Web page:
Dealing with Third-Hand Smoke. . .
October 21, 2010 5:16 AM   Subscribe

We live in an old house that has been split into a few apartments. The guy below us smokes and there is a faint smell of smoke in our 16-month old's room. The baby's room is located above the neighbor's office, where he seems to do a lot of his smoking.

I assume that limited second-hand smoke exposure is still a health concern, so we are trying to address this. The short questions: (1) is this limited exposure really a concern; and (2) is this something that an air filter can fix?

We live in New Orleans and the problem seems to surface on days when the humidity drops out of the 70 percent-plus range. Last year around this time, we asked him to stop using incense because it was finding its way into our house. He graciously agreed. We can ask him to stop smoking in his office and I expect that he will comply. I don't like doing this, but it is his smoke that is making its way into our living space.

Is there anyway that we can mitigate this smoke infiltration with a smoke eater or air purifier? If so, do we ask him to put it in his living space, or do we put it in the baby's room? My research regarding air filters shows that they are pretty suspect unless you start talking about serious dollars. Landlord is not going to do anything to help, so any guidance/suggestions would be appreciated.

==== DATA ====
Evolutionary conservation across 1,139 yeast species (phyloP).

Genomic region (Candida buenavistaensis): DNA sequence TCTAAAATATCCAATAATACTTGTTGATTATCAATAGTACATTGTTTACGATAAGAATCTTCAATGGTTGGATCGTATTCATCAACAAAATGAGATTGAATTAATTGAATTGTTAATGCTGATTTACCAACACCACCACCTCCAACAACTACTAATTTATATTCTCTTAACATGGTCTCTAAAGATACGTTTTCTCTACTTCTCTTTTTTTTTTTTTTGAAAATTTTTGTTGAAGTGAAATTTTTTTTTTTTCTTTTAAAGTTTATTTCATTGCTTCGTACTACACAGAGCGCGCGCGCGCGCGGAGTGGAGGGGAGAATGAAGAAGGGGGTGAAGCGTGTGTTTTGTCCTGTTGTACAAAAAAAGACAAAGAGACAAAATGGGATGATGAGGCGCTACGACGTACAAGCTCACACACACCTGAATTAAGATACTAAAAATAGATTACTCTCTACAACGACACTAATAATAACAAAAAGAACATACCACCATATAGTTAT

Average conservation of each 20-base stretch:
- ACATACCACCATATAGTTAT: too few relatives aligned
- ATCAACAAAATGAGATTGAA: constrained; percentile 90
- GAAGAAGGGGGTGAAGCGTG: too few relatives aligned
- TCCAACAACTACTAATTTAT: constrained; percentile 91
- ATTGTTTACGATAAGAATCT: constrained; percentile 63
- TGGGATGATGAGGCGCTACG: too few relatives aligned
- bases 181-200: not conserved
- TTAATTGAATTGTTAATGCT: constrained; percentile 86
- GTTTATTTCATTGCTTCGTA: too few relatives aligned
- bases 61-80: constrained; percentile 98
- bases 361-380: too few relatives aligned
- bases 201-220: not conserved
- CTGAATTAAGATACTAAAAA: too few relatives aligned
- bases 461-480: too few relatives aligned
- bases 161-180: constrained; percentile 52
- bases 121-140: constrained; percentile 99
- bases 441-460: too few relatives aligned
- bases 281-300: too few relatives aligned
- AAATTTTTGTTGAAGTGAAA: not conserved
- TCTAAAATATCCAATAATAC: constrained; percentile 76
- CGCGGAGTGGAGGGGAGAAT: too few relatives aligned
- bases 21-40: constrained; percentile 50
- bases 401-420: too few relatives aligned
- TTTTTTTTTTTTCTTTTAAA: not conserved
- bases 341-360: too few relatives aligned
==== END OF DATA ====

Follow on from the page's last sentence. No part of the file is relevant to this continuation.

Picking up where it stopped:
posted by ajr to Home & Garden (8 answers total)
The short questions: (1) is this limited exposure really a concern;

If it's a very low-level exposure -- a slight smell, not smoke pouring in through your vents -- there probably isn't much risk compared to all of the others risks to which you expose your child every day. (Holding your delicate thin-skulled child three feet above a hard floor, for example, exposes that child to serious risk of injury, but who doesn't pick up and hold their children?) You can try to reduce or eliminate the smoke/smell, but it might be smarter to put your time and energy towards mitigating other risks.

The American Cancer Society says:
What about smoking odors?

There is no research in the medical literature about the cancer-causing effects of cigarette odors. Research does show that secondhand tobacco smoke can get into hair, clothing, and other surfaces.